Date of Award

Summer 8-2012

Degree Type


Degree Name


Degree Program




Major Professor

Trudell, Mark L.


This study was aimed at the development of novel CB1 cannabinoid receptor antago­nists that may have clinical applications for the treatment of cannabinoid and psychostimulant addiction. The rationale for the design for our target was to incorporate a bioisosteric 1,2,3-triazole ring into the vicinal diaryl group revealed in the prototypical antagonist/inverse agonist SR141716 (Rimonabant) that was pre­sumed to interact with a unique region in the CB1 receptors. Based on our prelimi­nary results we identified a novel series of 1,2,3-triazole ester and keto deriva­tives as lead compounds for biological evaluation. Here in the design rationale, syn­thesis and CB1 receptor affinity for a series of 4,5-diaryl-1-substituted-1,2,3-triazoles of ester and ketones is described. These derivatives were synthesized via a one-pot regiospecific click/acylation reaction sequence from 1-azido-2,4-dichlorobenzene and commercially available arylacetylenes. From the structure-activity studies the 5-(4-chlorophenyl) congeners exhibited the most potent CB1 receptor affinities relative to other 5-(substituted-phenyl) moieties. The 1-(2,4-dichlorophenyl)-5-(4-chlorophenyl)-4-propylcarbonyl-1,2,3-triazole (­31a) was found to be the most potent (Ki = 4.6 nM) CB1 receptor ligand of the series and exhibited high CB1 selectivity (CB2/CB1 = 417).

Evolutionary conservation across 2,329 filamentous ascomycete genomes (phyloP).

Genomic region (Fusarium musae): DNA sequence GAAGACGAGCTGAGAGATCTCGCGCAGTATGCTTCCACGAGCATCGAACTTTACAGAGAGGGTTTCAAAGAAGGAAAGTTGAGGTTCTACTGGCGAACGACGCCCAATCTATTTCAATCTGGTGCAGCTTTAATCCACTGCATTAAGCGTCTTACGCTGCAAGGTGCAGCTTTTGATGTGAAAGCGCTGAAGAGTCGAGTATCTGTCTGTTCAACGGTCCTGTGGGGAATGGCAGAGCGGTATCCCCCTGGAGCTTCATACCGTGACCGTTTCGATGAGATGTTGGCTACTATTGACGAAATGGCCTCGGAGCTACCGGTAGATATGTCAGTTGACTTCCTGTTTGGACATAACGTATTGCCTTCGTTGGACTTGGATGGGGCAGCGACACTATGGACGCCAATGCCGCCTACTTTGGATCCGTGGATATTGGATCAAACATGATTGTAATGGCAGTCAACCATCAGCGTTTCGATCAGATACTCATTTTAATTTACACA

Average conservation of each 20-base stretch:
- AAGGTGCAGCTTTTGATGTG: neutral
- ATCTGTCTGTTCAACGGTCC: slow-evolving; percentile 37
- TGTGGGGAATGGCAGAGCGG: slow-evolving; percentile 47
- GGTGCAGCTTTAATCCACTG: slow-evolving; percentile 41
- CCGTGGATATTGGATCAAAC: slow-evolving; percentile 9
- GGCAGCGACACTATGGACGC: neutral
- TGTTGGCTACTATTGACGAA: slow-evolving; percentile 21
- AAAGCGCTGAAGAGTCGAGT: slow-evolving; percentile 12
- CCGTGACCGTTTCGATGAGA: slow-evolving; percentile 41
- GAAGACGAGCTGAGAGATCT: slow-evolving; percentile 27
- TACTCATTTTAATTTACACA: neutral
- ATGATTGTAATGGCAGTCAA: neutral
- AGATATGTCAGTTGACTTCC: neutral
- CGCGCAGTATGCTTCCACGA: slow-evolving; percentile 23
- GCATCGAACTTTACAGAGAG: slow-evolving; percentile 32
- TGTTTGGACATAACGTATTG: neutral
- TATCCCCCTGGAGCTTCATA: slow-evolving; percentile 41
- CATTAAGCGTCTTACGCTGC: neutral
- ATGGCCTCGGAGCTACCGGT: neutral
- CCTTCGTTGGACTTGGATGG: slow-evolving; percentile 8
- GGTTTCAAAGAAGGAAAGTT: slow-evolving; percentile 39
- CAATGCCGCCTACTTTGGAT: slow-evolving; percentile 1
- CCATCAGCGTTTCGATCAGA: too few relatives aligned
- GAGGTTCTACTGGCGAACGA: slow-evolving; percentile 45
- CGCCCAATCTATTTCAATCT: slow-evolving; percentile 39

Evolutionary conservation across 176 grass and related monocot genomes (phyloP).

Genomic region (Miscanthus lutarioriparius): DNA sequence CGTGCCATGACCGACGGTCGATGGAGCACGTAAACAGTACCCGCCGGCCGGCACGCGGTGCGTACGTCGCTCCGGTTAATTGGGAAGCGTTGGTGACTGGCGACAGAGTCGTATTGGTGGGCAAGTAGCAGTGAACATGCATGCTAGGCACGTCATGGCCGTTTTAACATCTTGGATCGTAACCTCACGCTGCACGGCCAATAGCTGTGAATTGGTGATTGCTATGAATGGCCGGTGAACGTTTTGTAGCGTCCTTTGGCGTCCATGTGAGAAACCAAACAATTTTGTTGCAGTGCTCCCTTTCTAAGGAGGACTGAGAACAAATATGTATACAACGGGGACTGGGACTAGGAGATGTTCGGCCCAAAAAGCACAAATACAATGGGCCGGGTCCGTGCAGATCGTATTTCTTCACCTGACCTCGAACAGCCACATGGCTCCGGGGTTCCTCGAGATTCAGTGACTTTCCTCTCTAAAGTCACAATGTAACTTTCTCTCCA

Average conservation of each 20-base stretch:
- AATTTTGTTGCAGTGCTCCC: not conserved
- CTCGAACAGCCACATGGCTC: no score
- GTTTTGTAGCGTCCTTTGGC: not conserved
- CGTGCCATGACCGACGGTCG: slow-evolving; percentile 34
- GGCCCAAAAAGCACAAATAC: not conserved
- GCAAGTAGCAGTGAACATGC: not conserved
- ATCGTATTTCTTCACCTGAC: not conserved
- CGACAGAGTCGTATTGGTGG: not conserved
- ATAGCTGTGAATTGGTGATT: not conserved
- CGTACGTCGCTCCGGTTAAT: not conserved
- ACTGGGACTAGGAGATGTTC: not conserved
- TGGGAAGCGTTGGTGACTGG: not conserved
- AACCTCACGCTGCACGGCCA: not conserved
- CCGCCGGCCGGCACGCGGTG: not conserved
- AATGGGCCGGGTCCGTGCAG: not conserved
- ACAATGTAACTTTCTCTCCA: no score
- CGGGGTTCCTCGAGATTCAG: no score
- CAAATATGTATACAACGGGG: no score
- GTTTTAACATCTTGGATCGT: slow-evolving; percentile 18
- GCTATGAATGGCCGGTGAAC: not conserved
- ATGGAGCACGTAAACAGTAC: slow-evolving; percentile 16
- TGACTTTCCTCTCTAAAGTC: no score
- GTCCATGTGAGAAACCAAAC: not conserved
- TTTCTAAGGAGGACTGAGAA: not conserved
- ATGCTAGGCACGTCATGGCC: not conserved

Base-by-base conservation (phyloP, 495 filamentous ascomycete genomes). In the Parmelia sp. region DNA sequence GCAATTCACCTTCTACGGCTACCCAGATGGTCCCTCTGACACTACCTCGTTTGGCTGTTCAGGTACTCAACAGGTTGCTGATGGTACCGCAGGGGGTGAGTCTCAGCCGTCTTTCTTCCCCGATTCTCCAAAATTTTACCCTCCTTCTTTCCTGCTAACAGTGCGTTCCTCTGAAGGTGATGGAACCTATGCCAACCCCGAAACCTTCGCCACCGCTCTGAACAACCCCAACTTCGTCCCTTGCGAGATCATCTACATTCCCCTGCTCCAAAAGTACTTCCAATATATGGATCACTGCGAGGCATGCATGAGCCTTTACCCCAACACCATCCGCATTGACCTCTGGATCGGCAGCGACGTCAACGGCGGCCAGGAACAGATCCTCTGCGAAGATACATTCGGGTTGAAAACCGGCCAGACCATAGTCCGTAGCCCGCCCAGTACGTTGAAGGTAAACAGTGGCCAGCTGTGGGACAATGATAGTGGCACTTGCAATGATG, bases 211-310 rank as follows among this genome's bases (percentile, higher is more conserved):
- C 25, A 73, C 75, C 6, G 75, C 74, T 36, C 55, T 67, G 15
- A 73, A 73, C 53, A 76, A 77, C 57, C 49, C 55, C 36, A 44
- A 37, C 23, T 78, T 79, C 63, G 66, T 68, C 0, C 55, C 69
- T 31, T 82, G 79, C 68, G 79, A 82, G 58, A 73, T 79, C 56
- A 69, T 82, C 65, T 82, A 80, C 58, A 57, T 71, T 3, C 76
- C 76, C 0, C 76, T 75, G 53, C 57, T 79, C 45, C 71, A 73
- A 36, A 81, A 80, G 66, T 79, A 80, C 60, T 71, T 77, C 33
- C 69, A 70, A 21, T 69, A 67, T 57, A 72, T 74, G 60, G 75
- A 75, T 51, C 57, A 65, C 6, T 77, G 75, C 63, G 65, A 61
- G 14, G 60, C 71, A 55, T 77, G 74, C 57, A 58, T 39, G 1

The triazole ester 31a was further characterized as a cannabinoid antagonist in locomotor-activity studies by blocking the locomotor-reducing effects of cannabinoid agonist WIN55,212-2. In addition, unlike the prototypical cannabinoid antagonist SR141716A (Rimonabant), the triazole ester 31a did not exhibit increased activity in locomotor activ­ity studies, thus indicating the potential for a neutral antagonist profile.


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